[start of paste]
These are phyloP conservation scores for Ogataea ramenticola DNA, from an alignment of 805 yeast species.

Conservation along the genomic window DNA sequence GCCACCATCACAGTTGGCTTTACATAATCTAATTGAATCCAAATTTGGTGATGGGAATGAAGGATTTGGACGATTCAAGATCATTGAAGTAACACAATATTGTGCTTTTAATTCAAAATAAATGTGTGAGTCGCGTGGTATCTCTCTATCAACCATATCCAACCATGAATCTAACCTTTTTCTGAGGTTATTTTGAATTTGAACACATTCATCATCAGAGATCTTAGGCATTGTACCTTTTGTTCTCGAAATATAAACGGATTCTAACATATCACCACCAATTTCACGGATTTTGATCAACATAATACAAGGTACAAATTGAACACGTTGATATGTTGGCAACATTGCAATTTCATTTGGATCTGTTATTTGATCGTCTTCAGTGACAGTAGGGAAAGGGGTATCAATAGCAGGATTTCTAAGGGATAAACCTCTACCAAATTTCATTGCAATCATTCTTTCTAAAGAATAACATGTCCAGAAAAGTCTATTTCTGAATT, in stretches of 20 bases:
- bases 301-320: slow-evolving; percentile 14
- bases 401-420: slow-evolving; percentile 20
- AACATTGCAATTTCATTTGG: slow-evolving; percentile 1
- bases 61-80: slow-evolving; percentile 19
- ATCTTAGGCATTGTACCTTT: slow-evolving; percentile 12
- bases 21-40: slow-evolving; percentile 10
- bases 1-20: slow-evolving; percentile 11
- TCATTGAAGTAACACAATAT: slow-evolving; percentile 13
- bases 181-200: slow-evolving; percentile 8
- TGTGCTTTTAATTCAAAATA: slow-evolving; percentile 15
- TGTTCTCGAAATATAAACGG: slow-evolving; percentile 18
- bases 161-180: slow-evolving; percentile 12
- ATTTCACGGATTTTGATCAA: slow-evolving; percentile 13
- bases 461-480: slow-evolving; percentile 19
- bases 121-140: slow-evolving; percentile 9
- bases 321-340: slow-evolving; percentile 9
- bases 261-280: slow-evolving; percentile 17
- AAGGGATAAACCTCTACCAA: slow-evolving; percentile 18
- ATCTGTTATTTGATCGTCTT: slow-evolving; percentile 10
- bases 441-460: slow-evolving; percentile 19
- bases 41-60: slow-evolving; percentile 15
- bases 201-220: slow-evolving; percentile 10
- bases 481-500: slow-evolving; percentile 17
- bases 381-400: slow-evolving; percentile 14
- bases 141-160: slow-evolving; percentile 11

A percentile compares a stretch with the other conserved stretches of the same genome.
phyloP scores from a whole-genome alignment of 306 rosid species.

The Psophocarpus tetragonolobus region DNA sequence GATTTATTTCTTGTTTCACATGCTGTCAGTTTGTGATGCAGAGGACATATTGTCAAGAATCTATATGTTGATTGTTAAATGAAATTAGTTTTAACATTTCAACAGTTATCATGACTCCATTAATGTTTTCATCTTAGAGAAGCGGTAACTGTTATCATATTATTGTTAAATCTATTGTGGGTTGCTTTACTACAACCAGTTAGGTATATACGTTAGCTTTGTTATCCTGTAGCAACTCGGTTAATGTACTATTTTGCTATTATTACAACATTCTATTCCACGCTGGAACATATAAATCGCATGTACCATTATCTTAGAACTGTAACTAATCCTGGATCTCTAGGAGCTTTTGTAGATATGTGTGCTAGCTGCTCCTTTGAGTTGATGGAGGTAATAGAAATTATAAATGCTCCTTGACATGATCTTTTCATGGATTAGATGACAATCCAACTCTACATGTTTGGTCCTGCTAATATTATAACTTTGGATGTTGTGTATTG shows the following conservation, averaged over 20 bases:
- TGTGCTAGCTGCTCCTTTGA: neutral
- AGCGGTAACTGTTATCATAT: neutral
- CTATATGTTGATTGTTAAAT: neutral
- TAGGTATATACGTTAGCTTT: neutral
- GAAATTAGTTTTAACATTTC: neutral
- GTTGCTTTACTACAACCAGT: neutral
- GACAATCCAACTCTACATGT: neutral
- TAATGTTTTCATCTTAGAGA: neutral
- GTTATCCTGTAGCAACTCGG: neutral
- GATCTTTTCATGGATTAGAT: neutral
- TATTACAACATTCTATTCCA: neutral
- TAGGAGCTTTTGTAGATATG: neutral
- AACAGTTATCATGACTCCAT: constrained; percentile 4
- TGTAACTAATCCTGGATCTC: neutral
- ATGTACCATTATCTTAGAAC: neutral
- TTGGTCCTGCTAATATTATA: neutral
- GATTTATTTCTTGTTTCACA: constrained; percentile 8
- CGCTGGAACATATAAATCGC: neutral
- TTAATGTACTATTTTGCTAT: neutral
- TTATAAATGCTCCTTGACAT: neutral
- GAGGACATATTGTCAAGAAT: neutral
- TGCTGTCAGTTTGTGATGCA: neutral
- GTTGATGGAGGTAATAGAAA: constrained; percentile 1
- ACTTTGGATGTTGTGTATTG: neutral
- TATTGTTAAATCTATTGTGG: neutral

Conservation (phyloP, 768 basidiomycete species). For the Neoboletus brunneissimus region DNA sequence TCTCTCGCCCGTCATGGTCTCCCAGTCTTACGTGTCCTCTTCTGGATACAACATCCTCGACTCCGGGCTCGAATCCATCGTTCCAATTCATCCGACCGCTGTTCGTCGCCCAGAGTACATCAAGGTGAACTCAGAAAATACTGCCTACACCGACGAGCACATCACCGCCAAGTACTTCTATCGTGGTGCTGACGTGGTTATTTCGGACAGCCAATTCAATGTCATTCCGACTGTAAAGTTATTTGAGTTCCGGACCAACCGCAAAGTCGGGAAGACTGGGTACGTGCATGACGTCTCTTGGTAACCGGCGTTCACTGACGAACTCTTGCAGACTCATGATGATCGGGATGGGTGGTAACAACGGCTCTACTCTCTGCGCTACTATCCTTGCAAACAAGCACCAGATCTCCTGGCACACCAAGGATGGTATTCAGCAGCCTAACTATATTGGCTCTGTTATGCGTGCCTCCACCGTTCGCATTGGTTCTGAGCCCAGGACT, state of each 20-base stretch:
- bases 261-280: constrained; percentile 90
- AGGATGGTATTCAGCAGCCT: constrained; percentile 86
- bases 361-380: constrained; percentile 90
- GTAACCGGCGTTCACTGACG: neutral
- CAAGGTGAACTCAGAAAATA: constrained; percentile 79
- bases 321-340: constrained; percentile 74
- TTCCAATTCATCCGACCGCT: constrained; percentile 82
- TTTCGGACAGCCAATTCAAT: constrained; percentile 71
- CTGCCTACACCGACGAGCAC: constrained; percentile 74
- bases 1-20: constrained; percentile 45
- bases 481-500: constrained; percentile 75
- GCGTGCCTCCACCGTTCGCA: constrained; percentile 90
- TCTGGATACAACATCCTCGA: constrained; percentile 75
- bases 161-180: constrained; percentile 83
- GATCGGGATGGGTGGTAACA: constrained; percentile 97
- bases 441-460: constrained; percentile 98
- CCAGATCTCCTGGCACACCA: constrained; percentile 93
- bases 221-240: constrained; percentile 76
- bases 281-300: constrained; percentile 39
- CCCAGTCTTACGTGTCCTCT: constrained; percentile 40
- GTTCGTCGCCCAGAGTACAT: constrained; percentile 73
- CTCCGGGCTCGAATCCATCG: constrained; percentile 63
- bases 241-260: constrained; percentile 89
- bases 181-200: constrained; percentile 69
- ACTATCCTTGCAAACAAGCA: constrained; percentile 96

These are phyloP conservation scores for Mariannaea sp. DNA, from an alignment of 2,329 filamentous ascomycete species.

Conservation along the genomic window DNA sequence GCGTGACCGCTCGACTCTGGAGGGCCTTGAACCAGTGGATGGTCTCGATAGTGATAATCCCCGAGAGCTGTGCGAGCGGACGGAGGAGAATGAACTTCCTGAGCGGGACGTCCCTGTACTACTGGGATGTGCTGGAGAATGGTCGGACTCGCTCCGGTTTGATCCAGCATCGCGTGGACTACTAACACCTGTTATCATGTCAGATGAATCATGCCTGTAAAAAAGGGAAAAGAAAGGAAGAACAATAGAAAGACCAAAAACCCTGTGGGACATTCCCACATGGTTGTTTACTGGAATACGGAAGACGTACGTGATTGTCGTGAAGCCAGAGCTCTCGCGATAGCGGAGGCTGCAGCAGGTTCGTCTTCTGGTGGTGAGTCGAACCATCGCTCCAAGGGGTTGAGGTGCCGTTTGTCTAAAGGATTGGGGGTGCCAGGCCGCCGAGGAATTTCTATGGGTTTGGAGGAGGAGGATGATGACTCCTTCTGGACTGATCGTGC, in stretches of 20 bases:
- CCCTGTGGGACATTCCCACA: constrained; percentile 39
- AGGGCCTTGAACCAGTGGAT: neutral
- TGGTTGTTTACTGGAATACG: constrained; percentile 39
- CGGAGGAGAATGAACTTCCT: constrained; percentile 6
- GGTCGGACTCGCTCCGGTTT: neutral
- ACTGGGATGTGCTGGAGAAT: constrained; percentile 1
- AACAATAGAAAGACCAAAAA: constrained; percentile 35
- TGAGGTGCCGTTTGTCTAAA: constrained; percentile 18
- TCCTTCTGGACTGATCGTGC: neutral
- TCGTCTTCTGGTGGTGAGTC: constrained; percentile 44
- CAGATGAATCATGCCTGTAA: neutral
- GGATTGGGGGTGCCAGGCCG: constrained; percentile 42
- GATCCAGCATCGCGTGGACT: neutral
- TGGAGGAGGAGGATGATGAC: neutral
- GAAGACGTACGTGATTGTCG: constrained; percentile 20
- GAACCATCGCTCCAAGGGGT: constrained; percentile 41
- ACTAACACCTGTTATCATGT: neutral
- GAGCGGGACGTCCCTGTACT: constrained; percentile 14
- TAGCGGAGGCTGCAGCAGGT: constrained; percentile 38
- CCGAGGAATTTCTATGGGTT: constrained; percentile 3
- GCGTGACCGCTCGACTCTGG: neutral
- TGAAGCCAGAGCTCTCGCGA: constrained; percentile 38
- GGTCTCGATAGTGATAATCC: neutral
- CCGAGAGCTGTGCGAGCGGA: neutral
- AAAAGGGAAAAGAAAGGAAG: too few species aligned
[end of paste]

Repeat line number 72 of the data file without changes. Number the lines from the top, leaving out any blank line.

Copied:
- bases 441-460: constrained; percentile 98